If one member suffers, all suffer together

May 22nd, 2009

Millions of people across Europe observed the three minute silence on Wednesday 5th January 2005 at Noon.  I chose to join the silence in Castle Market, Sheffield.  At 1200noon precisely a bell rang.  Everyone stopped doing what they were doing.  Shoppers stopped in their tracks.  Stall holders stopped serving.  The usual hubbub of the Market Place was hushed.  The full three minute silence was kept.  People of different ages, colours, cultures and creeds stood still and silent alongside each other.  Language is no barrier in the eloquence of silence.  This mark of respect for people of many backgrounds who died so far away in the Tsunami disaster, and survivors who continue to suffer, was deeply moving. We stood together like members of a global Family mourning the loss of loved ones.  Tears were shed..

There is psychological trauma that follows tragedy.  This is normal.  It is expressed in shocked silence, denial, and anger which includes questions like why has this awful thing happened. There is also theological trauma.  This is when religious belief sincerely held is shaken.   It is well expressed in the words Jesus Christ spoke as he hung on a cross: “My God, my God, why have you forsaken me?”  This is a real question.  Most of us can identify with it.  It is a real human experience.

This question is being raised and discussed widely at present.

The Tsunami Disaster began to unfold along the coasts of Asian and African countries as many people were celebrating the Christmas festival of giving and sharing, and focussing on the good news that God is with us.  As the scale of the tragedy began to confront us there has been a phenomenal response of compassion and generosity.  Photos and Video films taken by British and European tourists in Indonesia and Sri Lanka have made the Tsunami and its trail of death and destruction visible to us.  Many questions have also been raised.

For example, how God could allow such destruction, death and suffering.  Many ask how it can be possible to believe in the existence of God in the context of overwhelming tragedy.  If God does exist has God abandoned us?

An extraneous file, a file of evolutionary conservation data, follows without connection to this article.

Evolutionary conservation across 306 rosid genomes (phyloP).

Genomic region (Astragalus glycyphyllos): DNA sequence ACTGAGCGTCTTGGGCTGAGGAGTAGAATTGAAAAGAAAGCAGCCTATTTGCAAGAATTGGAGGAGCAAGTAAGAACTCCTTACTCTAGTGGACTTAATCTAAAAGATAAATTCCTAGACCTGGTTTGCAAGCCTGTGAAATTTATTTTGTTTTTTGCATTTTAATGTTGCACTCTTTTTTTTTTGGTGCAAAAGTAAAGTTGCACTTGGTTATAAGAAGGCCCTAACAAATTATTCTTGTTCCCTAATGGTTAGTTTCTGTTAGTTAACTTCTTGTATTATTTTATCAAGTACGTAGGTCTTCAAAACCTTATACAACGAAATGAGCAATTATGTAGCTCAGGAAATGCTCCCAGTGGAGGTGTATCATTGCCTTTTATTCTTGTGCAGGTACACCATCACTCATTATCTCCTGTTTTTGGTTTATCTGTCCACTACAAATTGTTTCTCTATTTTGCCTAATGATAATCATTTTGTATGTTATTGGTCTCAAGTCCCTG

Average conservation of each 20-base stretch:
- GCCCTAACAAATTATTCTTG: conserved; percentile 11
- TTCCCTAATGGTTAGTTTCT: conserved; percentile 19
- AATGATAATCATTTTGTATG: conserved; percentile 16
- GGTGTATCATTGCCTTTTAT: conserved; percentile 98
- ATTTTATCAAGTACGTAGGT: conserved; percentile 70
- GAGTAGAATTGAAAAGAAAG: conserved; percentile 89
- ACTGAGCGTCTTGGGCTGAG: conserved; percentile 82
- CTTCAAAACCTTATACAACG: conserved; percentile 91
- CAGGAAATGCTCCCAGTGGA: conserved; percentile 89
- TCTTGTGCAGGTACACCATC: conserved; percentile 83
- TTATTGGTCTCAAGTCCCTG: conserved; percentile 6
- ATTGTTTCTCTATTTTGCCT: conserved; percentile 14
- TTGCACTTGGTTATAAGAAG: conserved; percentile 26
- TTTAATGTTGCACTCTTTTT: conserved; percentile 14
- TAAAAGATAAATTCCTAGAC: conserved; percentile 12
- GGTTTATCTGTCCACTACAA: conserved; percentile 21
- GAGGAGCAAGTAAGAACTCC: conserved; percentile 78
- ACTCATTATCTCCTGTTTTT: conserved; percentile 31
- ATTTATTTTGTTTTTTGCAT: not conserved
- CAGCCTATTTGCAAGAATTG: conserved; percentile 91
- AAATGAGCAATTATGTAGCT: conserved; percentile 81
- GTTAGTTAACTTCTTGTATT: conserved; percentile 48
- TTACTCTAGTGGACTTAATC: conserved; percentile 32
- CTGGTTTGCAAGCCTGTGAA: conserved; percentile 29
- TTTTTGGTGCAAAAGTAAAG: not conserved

There is value in engaging with questions like these.  Discussion is not about providing answers, but rather to provoke further exploration and clarification of the questions.

What kind of a God is it that “allows” suffering and tragedy, and who believes in such a God?  Is God some remote, powerful Being, sitting on a “sapphire throne” and who by some obscure criteria chooses to intervene in earthly matters to prevent or promote particular events?  Is God sometimes present with us and sometimes absent, if so how does God decide what to do?  Where is God when not with us?

Human reaction to tragedy is often accompanied by the need to find reasons for it, and someone to blame.  When there is no human culprit to point a finger at, it is not just a natural disaster – it must be an “act of God”.  Insurance companies use this language.  Does this practice not promote bad and irresponsible theology?

Biblical witness to God opens with a story of God creatively using the chaos that is there to make a new world. Here God does not cause the chaos or allow it but works in it and calls people to share in the task of  caring and construction.  In the New Testament, the sufferings of Christ, shows God who suffers with us.  The chaos is there.  The suffering is there.  The insight is that God is there in it.  Only a God who also suffers can help.

A horrible tragedy with a horrific loss of life and livelihood on a massive scale is before us.  The response to it  has been outstanding.  It is an inspiration that people of all Faiths and those who profess no religious faith are coming together in acts of compassion working with those who need to rebuild their lives and livelihoods, and those who mourn the loss of loved ones. 

There is a need now to build on the human compassion that has shown us that we can all make a difference.  As the general public has led Governments to respond more positively to this tragedy, we remember that  in other contexts 8000 people die each day from HIV/AIDS.  24000 people die each day from hunger.  Poverty remains the biggest killer in the world. If Governments go on to also forgive debts and to eradicate poverty that would be a good long term outcome of the Tsunami Appeal.  In 2005 the British Government will hold the presidency of the European Union and the G8  Summit of powerful nations.  We can help by pressing the Government for positive global development.  Faith and humanity are not judged by their capacity to explain God or good and evil but by their contribution to positively changing the world in favour of the poorest and those who hurt most.

5th January 2005

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